A good alarm warning system will help ensure the timely and effective management of relevant faults. The warning system should facilitate 3 levels of operator situation awareness: the perception of elements in the environment, the comprehension of their meaning, and the projection of their status. To achieve this, the warning system must also be compatible with the operator's mental model(s) of the task and situation, and any key elements of information need to be prominently displayed on system screens by means of colour, size, and contrast.Footnote 35
In this occurrence, both locomotives had a separate and distinct approach to locomotive alarm design. The SD60F locomotive had a WHEEL SLIP indicator that was used for 6 different faults, some of which are common and/or transitory faults. Increased use of a fault indicator for non-urgent conditions increases the probability of the fault indicator being overlooked for urgent conditions.
In comparison, the ES44DC locomotive had colour-coded indicators with audible alarms for the LOCK AXL and PINION SLIP alarms (i.e., the 2 urgent faults). The white WHEEL SLIP indicator was used to warn of non-urgent faults (i.e., wheel slip, wheel slide, and wheel over speed).
However, in this accident, the SD60F locomotive was trainlined to the ES44DC locomotive, with the ES44DC in the lead. The wheel-related faults from either locomotive were presented on the SDIS screen of the lead locomotive as follows:
This means that the white WHEEL SLIP indicator on the SDIS is used for the non-urgent faults of the ES44DC and both the non-urgent and urgent faults of the SD60F. In addition, the trainlined faults from the SD60F locomotive were not accompanied by the supporting text (e.g., LOCKED POWERED WHEEL or PINION SLIP) that would be displayed in the cab of the SD60F locomotive. When different locomotive types are trainlined, if the available locomotive alarm information is not transmitted to the lead locomotive, the train crew may not have sufficient information to respond appropriately to a locomotive alarm, increasing the risk of equipment failure leading to a derailment.
According to the AAR Manual of Standards and Recommended Practices (the Manual), an indicator reflecting a wheel slip condition should be white and of a steady state with no audible alarm, reflecting a least urgent fault. The Manual also indicates that abnormal urgent states, such as the locked axle, should be either red (most urgent) or yellow (urgent) and accompanied by an audible alarm. With a seized pinion (locked powered wheel) on the SD60F trainlined to the ES44EC, the alarm displayed was not consistent with the Manual and was not sufficiently compelling for the locomotive engineer to conclude that an urgent fault was under way.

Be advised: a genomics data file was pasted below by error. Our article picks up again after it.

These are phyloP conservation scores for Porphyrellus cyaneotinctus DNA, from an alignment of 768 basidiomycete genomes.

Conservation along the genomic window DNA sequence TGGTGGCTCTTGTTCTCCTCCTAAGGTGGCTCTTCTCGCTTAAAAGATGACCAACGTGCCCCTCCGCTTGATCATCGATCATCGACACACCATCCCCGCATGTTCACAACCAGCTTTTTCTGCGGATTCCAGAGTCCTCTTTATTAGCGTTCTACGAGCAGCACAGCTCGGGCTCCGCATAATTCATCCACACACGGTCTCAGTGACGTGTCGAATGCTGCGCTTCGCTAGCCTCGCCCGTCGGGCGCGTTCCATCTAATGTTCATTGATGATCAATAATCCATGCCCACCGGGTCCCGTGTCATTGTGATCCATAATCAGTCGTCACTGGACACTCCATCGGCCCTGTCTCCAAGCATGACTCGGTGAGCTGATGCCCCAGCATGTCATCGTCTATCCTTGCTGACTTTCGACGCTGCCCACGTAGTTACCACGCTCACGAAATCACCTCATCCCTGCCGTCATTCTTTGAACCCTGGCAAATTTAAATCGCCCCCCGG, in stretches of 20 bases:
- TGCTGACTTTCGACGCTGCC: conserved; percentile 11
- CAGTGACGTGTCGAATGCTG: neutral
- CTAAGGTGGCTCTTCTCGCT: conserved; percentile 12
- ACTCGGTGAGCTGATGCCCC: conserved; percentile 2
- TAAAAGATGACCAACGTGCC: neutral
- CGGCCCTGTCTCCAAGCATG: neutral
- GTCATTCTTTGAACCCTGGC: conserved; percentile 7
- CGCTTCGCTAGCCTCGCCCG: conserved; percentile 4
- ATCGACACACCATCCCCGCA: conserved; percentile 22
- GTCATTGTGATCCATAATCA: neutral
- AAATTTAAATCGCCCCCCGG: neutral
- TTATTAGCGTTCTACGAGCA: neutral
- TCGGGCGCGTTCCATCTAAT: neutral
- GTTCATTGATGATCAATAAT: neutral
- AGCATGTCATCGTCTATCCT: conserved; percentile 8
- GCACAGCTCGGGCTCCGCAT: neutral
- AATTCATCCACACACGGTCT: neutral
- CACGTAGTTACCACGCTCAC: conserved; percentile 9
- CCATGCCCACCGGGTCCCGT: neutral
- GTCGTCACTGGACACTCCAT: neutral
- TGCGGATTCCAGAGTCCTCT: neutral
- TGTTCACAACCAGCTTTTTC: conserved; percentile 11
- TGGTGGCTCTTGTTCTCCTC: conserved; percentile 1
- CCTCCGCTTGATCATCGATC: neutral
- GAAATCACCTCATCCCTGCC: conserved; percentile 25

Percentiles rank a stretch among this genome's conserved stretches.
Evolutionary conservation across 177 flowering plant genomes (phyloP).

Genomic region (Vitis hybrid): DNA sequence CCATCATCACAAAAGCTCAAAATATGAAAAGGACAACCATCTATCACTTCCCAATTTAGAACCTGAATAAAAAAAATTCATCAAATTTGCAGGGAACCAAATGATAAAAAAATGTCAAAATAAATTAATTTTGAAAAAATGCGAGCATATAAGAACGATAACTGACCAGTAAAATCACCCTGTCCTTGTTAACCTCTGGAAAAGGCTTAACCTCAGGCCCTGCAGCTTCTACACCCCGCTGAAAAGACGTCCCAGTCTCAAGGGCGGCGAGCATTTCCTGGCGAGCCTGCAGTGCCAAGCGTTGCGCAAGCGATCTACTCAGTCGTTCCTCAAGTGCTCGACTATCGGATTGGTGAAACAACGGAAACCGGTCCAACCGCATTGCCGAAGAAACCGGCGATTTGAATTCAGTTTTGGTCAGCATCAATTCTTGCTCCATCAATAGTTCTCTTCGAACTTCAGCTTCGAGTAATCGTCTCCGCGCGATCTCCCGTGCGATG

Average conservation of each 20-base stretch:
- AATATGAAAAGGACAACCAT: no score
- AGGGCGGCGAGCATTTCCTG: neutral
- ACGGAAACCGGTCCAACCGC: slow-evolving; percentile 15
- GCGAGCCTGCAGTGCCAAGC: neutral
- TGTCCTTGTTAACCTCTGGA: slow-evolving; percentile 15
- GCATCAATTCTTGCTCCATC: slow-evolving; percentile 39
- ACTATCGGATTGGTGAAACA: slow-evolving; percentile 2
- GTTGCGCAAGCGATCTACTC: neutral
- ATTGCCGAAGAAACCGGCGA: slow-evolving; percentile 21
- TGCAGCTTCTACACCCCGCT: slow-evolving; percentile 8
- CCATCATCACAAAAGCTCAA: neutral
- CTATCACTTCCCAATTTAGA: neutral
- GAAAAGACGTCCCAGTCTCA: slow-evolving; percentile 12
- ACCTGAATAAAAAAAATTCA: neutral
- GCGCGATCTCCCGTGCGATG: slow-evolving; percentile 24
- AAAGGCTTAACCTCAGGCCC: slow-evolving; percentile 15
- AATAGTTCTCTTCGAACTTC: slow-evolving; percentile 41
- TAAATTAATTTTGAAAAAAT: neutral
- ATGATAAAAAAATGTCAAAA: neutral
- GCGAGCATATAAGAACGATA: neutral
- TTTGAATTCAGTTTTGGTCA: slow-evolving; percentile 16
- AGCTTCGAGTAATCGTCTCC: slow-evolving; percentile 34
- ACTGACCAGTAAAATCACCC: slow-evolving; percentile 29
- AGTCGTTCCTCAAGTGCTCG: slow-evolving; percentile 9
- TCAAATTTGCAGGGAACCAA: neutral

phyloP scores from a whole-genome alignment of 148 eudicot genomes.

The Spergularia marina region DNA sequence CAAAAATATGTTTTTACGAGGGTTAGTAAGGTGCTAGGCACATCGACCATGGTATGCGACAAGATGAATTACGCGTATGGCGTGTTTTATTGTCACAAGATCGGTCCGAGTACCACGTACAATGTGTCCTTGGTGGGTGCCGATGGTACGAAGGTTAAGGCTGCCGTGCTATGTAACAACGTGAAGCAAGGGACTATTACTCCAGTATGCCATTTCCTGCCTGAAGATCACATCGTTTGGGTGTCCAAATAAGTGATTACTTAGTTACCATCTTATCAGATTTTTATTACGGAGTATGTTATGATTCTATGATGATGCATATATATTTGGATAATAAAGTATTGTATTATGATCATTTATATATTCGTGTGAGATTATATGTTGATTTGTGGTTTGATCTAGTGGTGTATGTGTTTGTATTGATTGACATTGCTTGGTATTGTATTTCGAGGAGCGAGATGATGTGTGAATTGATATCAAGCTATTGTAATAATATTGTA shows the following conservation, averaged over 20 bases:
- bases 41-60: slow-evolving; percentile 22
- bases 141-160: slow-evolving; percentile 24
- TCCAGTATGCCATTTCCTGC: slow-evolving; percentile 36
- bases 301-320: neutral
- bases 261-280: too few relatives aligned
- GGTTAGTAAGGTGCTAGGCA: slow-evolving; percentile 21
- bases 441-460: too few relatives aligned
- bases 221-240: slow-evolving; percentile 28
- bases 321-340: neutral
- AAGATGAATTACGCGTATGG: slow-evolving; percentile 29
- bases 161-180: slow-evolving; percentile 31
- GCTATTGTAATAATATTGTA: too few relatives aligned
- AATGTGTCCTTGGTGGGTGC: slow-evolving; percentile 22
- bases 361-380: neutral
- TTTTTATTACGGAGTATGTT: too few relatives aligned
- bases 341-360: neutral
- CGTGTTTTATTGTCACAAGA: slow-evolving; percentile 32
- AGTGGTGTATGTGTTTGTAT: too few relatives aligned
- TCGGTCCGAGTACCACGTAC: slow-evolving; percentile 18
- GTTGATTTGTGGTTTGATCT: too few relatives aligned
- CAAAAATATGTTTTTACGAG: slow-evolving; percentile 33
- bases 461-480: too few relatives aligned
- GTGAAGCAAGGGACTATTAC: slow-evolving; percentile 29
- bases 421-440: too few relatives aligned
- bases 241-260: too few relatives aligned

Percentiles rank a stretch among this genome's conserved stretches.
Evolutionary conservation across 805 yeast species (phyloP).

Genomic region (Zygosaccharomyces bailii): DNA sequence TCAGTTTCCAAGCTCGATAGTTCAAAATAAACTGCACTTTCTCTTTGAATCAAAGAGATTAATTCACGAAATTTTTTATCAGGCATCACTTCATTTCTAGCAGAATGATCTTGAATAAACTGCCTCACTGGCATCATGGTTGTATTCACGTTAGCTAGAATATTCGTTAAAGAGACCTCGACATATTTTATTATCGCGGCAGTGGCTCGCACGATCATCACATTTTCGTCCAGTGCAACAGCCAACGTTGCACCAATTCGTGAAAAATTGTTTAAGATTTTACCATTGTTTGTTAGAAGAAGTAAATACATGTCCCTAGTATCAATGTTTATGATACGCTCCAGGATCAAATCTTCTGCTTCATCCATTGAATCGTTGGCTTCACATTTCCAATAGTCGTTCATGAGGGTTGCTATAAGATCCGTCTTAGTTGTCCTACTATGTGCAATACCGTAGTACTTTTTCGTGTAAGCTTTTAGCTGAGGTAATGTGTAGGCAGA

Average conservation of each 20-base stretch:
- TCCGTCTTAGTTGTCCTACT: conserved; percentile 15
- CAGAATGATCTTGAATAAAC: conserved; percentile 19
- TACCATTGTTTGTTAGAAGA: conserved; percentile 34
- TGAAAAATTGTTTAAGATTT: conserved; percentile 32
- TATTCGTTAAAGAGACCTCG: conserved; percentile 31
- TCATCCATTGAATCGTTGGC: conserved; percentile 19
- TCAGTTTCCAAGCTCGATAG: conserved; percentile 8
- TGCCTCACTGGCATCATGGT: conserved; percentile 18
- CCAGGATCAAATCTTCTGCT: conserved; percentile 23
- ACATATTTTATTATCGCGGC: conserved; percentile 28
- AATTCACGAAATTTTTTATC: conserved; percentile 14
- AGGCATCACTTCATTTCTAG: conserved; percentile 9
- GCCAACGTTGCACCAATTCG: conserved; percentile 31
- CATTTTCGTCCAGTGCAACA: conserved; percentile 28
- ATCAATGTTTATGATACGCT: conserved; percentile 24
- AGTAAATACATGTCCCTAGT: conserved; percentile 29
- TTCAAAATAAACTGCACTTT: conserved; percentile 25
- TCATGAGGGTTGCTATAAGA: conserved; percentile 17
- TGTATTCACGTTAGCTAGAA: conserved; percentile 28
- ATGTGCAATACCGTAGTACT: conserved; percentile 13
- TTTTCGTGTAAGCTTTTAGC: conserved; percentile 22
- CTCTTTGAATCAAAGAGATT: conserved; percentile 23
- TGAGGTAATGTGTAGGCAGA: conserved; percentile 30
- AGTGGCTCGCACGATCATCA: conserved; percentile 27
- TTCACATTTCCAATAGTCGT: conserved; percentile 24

2.3 Wayside inspection systems
Canadian National Railway's (CN) hot wheel detectors (HWD) are specifically focused, aimed, and calibrated to identify warm and hot wheels resulting from sticking brakes. The measured heat for a wheel would be due to brake shoe friction as the wheel turns. In this occurrence, the heat that developed from the friction of the locomotive wheel sliding on the rail was also measured by the HWD.
The pinion bearing of the No. 4 wheel set traction motor had been in the early stages of failure sometime before the train stopped in the siding at Salvus. The pinion bearing then cooled and seized when the train was stopped in the siding. Upon resumption of the westward movement, the wheels of the No. 4 locked axle were sliding for almost 10 miles, deforming the wheel tread and generating heat readings of up to 554 °F. However, as the hot wheel alarm threshold for CN's HWDs was set at 558 °F, a hot wheel alarm was not activated. Hot wheel alarms thresholds were not established to consider the heat generated by sliding wheels. Nevertheless, the overheating sliding wheel set was in the warm wheel threshold range just before the derailment.
At the time of the occurrence, CN's hot bearing detectors/hot wheel detectors/dragging equipment detectors (HBD/HWD/DED) did not include axle count as a part of the radio announcement provided to the train crew following the inspection. The occurrence train had 424 axles. However, only 9 axles were inspected at the HBD/HWD/DED (Mile 45.8) before the damaged wheel set dislodged the heat sensors. The HBD/HWD/DED inspection results were then announced about 30 seconds later, which was much sooner than should have been expected. The train crew did not notice that the train (over 9000 feet in length) was still passing the inspection location when the HBD/HWD/DED inspection results were being transmitted. If all relevant information (including axle count) is not announced following an HBD/HWD/DED inspection, the train crew may not become aware of an impending equipment problem, increasing the risk of equipment failure leading to a derailment.
2.4 Implementing new technology affecting how trains are operated